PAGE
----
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News in Brief
Arkansas: In April, 2005, an unidentified sergeant was fired by the state DOC after the February, 2005, death of Wrightsville Unit prisoner Victor Wright, 28, while on a work detail. Wright complained to the sergeant that eh was not feeling well while on a work detail clearing weeds and chopping grass. Apparently the sergeant denied the prisoners water breaks and hurried them. Upon returning to the prison Wright went to the prison infirmary where he collapsed and died. The sergeant apparently violated prison regulations and then lied about it to investigators when questioned.
California: On April 11, 2005, federal prisoner Peter Scopazzi, 37, was in a fight with five other prisoners at the U.S. Penitentiary Victorville in Adelanto during which he was stabbed several times. Another prisoner was also hospitalized with injuries. On April 16 Scopazzi died. BOP officials had initially denied any alternation had occurred at the prison when contacted by media. Only later did they change their story and reveal the incident and injuries that ensued. No reason was given for the altercation. Scopazzi had been serving a 170 month sentence for possessing methamphetamine and a firearm.
California: On April 21, 2005, 75 black and Hispanic prisoners at the minimum security Oak Glen Conservation Camp rioted and fought each other, using broom sticks and chairs as improvised weapons. Two prisoners were hospitalized with head injuries and 13 others were inured. The three prison guards on duty required reinforcements from the California Highway Patrol and the San Bernardino and Riverside county sheriff's departments to violently suppress the prisoners.
California: On April 23, 2005, Carolyn Suzanne Young, 48, the Yolo County chief probation officer was arrested on drunk driving charges after she slammed her corvette into the rear of another vehicle. She was arrested at the scene for driving under the influence and causing an injury. Young has been a probation officer for 15 years and became interim chief probation officer earlier in 2005 after the department's chief retired.
China: On April 3, 2005, She Xianglin was released from prison where he had been serving a 15 year sentence for killing his wife in 1994. She was released when his wife turned up alive and married to another man. She, a former part time policeman, was arrested and beaten into confessing he had killed his wife when a badly decomposed corpse turned up in a local reservoir after his wife disappeared after a domestic dispute. Originally sentenced to death, She had his sentence commuted to 15 years in prison after he appealed. She said he wanted to be compensated for his 11 years in prison and for justice to be done.
Colorado: On April 21, 2005, Manuel Torrez, 65, a prisoner serving a 14 year racketeering sentence from California, was beaten to death by other prisoners in the Administrative Segregation, or ADX, section of the US Penitentiary in Florence, Colorado. While the US Penitentiary section of the prison has been wracked by violence and murders since it opened, Torrez is the first prisoner to be murdered by fellow prisoners since the ADX opened in 1995 as the most secure federal prison.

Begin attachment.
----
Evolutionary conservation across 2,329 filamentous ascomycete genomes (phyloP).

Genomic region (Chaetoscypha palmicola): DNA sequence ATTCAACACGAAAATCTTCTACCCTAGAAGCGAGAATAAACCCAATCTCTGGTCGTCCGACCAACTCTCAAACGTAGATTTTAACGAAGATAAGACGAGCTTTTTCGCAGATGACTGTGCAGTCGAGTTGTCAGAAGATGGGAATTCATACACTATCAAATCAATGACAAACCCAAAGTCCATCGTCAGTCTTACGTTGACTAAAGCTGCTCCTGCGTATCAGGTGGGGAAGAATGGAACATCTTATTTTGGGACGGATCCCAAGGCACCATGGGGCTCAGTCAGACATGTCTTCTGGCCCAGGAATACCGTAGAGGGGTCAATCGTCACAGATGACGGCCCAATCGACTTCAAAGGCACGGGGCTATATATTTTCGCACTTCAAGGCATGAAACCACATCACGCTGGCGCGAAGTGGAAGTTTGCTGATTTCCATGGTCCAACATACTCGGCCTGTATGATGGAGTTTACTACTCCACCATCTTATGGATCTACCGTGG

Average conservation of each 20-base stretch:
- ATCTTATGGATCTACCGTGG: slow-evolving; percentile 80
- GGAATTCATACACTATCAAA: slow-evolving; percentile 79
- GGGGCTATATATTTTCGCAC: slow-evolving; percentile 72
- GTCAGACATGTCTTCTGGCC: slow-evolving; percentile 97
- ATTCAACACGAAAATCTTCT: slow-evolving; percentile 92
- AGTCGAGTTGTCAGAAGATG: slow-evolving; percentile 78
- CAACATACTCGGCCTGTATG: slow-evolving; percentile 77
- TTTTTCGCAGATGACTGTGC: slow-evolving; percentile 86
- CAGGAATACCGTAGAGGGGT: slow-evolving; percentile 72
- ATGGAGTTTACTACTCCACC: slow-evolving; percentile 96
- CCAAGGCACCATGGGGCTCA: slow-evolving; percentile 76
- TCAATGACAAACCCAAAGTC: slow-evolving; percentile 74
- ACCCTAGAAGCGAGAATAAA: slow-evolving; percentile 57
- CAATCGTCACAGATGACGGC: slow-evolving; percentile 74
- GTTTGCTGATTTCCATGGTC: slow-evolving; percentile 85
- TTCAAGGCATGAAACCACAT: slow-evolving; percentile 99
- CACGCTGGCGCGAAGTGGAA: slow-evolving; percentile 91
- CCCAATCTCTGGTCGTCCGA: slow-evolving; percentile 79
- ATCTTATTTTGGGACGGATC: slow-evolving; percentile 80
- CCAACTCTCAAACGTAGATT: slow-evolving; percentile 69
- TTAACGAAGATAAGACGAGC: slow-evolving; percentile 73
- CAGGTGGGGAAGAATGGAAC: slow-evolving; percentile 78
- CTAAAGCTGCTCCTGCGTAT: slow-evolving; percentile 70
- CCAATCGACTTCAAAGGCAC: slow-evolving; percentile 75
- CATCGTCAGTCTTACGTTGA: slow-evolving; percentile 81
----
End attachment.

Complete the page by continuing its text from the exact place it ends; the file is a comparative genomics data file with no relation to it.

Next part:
Florida: On April 21, 2005, Clovis Claxton, 38, a convicted sex offender, committed suicide less than a day after being released from a mental hospital where he was involuntarily committed two days earlier after threatening to kill himself. Claxton was in a state of despair after signs in his neighborhood with his picture, birth date, address and child rapist" appeared. In 1991 Claxton was convicted of raping a 9 year old girl. Marion county commissioner Randy Harris had proposed posting the signs even though Sheriff Ed Dean had rejected the idea. After Claxton's death Dean told media: I think this is a clear example of an unintended consequence, which can occur when we go beyond what we call police protocol when handling sex offenders. I understand the concern of parents for their children. But we must not allow hysteria to take place." Harris, by contrast said I don't blame his death on the signs.
Florida: On April 21, 2005, Wayne Myers, 24, was convicted by a Martin county jury of second degree murder in the stabbing death of Martin Correctional Center prisoner Richard Jones, 27. Myers was convicted despite the conflicting and recanted testimony of three prisoners. Jones' last words to a prison guard were Wayne stabbed me." Myers' attorney argued dozens of other prisoners at the 1,200 bed prison could have been named Wayne." Jones was stabbed from behind in the prison yard, no weapon was ever found. Myers had been due to be released on 2007 after serving a ten year armed robbery sentence.
Indiana: On April 19, 2005, a jury acquitted Indiana Women's Prison guards William Sanders and Demietrus Spencer of allegedly raping prisoner Deana Lampitok while she was imprisoned at the facility. A third guard, Clifford Barlow, pleaded guilty to one charge of sexual misconduct, a class D felony, for his role in the assault that never occurred. Barlow will receive no jail time under his plea agreement. Lampitok accused the prosecution of dragging the case out for three years; she claimed she was intimidated into having sex with the three guards.
Kentucky: On April 20, 2005, Louisville Metro jail guards Sgt. Robert Arnold, 41, Joshua Spenton, 30 and Scott DeJarnette, 28, were arrested and charged with assault and official misconduct, misdemeanors, for beating, punching and kicking jail prisoner Adrian Garner for five minutes while he was handcuffed. The guards were also suspended from their jobs. The white guards also yelled racial slurs at Garner, who is black, while they beat him.